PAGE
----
Oregon Prison Chief’s Pay Raise Revoked; He Must Survive on Only $14,500 a Month
by Brandon Sample
Crime pays well in Oregon. Just ask Oregon Department of Corrections (ODOC) Director Max Williams, who earned a whopping $174,000 last year – $14,500 a month – which was $80,400 more than his boss, Governor Ted Kulongoski.
Kulongoski gave the state’s top administrators very generous raises in 2007. Most realized a 22 percent pay increase, while Williams saw his salary jump 30%, moving him from among the top 20 highest-paid prison directors to third in the nation, behind only California and Texas according to a national survey.
To put the increase in perspective, California incarcerates nearly 12 times as many prisoners (170,000) as Oregon (14,300), but California’s Secretary of Corrections earns just 1.3 times more ($225,000) than Williams. Arizona confines nearly three times as many prisoners (38,000) as Oregon, but its prison director earns $30,000 less than Williams. Washington state also confines more prisoners (18,600) but pays its prison chief $27,000 less than Williams. Nationally, the average salary for top state corrections administrators falls between $100,000 and $125,000, according to Audrey Wall, who collected data for the national survey.
It is unclear what qualifies Williams for his hefty salary, particularly in these bleak economic times. Unlike most prison directors who have years of experience, having worked themselves up through the ranks of the prison system, Williams did not. In 2003, Gov. Kulongoski – a lawyer, former legislator and lifelong fixture in Oregon politics – convinced Williams, also a lawyer, to leave the state senate to serve as ODOC’s director, despite his never having worked in corrections in Oregon or anywhere else.
But then, merit does not seem to be the determining factor for Williams’ substantial pay raise, as evidenced by the fact that Kulongoski also gave across-the-board raises of 13 to 16 percent to rank-and-file state employees, including prison guards, at about the same time. Meanwhile, Oregon’s non-governmental workers saw an average salary increase of just four percent in 2006-2007, and few in the private sector receive pensions and health benefits comparable to those afforded to state employees.
Naturally, agency directors declined to comment on their salaries, but Kulongoski and state officials defended the pay increases, claiming that state government must keep pace with the private sector. “Nobody wants to pay department directors more than what is appropriate,” said Lonn Hoklin, spokesman for the Oregon Dept. of Administrative Services. “But you want to pay them and keep them in the job.”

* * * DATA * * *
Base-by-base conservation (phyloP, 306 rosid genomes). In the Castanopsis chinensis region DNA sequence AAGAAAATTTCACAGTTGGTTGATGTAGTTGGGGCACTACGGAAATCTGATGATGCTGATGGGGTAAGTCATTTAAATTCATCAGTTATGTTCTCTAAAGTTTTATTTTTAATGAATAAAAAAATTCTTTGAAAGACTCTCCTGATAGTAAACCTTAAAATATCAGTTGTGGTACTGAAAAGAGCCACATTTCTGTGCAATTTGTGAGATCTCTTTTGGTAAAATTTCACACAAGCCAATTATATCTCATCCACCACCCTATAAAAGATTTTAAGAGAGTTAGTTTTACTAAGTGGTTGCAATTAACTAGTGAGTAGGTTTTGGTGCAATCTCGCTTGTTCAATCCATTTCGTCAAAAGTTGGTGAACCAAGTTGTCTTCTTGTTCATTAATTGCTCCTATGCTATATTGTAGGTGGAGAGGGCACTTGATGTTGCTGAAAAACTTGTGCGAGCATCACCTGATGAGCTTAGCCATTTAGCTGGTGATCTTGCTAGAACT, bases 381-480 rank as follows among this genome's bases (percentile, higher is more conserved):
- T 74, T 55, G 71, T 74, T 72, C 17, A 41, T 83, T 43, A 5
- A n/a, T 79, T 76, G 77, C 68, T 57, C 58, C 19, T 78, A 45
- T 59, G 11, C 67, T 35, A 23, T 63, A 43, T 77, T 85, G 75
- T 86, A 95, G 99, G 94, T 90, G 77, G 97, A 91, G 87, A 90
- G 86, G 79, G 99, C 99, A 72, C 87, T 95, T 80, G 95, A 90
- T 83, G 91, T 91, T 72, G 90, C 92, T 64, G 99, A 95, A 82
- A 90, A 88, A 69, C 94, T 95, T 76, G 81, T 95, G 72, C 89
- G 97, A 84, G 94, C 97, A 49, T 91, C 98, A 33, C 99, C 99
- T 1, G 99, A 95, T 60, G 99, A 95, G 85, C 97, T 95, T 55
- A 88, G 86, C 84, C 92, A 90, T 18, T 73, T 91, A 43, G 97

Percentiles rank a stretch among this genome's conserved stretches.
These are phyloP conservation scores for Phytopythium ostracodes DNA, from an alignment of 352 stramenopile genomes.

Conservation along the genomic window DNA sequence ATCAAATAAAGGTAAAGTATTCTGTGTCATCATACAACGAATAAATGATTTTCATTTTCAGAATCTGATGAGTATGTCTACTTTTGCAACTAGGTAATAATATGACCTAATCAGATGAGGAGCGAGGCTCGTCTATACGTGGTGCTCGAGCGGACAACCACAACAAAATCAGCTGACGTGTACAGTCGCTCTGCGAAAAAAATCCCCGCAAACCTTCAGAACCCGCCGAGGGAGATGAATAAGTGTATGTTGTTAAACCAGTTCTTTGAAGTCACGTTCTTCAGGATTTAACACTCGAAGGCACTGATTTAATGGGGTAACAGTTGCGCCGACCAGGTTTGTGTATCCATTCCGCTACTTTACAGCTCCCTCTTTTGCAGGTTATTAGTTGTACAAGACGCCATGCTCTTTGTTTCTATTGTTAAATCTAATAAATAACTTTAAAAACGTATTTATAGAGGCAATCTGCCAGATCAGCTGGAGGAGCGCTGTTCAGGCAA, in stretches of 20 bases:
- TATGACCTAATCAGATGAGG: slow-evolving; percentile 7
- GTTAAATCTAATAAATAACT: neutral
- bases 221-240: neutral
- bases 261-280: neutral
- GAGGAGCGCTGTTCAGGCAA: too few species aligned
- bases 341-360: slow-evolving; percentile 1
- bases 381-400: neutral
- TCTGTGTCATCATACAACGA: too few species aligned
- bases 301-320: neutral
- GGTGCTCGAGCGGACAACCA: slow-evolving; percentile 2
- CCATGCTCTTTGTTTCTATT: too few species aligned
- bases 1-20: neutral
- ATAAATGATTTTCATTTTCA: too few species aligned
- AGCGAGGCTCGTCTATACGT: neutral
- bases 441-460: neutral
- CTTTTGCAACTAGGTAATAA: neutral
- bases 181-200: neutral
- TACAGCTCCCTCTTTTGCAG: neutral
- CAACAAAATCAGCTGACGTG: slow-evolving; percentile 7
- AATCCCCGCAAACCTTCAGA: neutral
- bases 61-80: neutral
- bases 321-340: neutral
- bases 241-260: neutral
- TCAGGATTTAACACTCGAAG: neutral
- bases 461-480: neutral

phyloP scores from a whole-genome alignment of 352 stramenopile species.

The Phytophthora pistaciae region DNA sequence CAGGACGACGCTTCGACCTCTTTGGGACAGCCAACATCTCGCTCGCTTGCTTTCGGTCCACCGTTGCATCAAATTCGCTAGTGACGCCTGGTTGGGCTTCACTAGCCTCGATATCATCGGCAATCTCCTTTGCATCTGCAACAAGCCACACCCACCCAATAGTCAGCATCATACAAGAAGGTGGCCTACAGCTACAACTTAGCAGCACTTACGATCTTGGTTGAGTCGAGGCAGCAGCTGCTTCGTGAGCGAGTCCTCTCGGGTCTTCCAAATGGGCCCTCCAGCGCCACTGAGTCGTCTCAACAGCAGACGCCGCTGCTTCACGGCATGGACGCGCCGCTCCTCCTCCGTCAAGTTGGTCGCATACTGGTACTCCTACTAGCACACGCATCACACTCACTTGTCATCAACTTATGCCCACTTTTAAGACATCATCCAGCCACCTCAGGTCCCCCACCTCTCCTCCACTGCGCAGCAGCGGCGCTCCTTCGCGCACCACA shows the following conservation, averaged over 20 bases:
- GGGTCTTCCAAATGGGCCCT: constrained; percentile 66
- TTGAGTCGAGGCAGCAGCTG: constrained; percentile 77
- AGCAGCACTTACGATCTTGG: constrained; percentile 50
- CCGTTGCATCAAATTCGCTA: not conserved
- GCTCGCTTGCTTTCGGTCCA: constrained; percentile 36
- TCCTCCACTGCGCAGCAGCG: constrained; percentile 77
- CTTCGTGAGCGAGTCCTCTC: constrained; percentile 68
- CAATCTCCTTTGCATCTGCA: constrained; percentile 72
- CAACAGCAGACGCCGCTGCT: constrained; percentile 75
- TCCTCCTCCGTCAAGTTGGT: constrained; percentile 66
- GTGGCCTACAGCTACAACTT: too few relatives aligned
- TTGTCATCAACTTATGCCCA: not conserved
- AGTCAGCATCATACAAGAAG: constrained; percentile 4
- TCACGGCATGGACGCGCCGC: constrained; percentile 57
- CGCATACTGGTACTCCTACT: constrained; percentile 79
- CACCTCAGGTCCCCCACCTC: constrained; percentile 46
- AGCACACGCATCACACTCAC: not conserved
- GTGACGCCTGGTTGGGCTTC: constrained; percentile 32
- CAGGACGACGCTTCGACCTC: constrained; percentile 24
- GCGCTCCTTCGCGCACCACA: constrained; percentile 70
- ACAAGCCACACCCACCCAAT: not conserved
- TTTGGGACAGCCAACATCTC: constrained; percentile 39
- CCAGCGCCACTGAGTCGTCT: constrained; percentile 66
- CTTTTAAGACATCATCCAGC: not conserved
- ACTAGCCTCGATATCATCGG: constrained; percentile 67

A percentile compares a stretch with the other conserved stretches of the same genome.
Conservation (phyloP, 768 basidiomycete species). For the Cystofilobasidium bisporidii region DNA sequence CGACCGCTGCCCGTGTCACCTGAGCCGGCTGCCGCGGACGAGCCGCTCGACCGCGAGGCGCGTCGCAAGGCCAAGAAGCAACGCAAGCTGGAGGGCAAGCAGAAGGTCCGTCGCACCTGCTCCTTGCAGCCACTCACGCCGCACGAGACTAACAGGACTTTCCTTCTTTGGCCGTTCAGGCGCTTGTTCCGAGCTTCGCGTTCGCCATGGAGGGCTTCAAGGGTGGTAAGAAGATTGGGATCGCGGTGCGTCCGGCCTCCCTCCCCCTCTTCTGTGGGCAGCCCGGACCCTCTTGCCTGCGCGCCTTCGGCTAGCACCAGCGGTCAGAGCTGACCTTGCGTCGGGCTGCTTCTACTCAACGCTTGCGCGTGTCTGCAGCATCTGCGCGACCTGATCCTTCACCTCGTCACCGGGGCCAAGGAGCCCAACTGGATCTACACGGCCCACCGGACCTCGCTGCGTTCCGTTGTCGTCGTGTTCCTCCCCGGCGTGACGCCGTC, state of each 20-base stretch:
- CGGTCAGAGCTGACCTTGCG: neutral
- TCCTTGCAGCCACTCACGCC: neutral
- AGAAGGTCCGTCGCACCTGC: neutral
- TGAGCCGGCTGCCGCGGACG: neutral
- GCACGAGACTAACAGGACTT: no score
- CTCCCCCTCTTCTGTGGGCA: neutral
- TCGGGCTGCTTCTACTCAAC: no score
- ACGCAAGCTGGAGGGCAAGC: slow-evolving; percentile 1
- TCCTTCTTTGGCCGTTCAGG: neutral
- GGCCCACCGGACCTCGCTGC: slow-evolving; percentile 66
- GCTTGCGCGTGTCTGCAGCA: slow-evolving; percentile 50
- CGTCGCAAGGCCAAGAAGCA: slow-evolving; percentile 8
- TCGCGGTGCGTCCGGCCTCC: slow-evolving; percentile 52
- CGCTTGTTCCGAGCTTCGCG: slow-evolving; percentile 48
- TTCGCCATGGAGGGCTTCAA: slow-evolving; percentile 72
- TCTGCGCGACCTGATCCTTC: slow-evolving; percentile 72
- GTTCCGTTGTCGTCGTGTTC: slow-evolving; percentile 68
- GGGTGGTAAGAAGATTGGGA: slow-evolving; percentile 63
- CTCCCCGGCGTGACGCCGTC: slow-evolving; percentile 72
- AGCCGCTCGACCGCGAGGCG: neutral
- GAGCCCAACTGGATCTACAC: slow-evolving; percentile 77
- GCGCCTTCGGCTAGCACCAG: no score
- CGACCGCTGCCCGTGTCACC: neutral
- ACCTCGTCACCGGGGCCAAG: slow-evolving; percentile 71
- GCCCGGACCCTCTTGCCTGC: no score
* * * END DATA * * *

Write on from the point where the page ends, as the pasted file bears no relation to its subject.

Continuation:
As average Oregon workers struggle to put food on the table and gas in their vehicles, the front page of The Oregonian newspaper announced “Taxpayers’ Wall Street Bailout Tab: $700 Billion,” right next to another article reporting that Williams’ salary would jump another 3% to $180,000 – $15,000 a month – by June 2009.
State worker Catherine Stearns sees nothing wrong with the increase so long as there are similar raises for frontline workers. “If this methodology is good enough for the directors, we’re going to ask for that, too,” she said. “We’d be crazy not to.”
But both the amount and steep rate of increase of salaries for state employees are “appalling” to Oregon House Minority leader Bruce Hanna, who saw lawmakers harshly criticized just a week earlier for their own proposed pay hikes. “It slaps in the face of working Oregonians,” he said. “People will be out there asking, ‘What in the world are you thinking?’”
One of those people is 61-year-old Susan Antone. “I’m sorry they can’t live on $10,000 a month,” she said. “What do they think, this state is made out of money?”
Apparently Gov. Kulongoski was listening. Just three days after the story ran in The Oregonian he rescinded the most recent director pay increases, citing “recent economic events.” The governor’s spokeswoman, Anna Richter Taylor, said “the governor recognizes families are tightening their belts and state government needs to as well.” She estimated that repealing the director salary increases should save Oregon $25,000 a month. Even so, the Governor did not cancel a November 1, 2008 cost-of-living raise for state workers, who will still realize their 13 to 16 percent raises.
Lawmakers applauded the revocation of the director pay increases. “I would say that it’s clear evidence the governor’s beginning to realize how serious the downturn has become,” said Senate Minority Leader Ted Ferrioli. So for now, Williams will have to find a way to live on his existing salary of a mere $14,500 per month.
Source: The Oregonian
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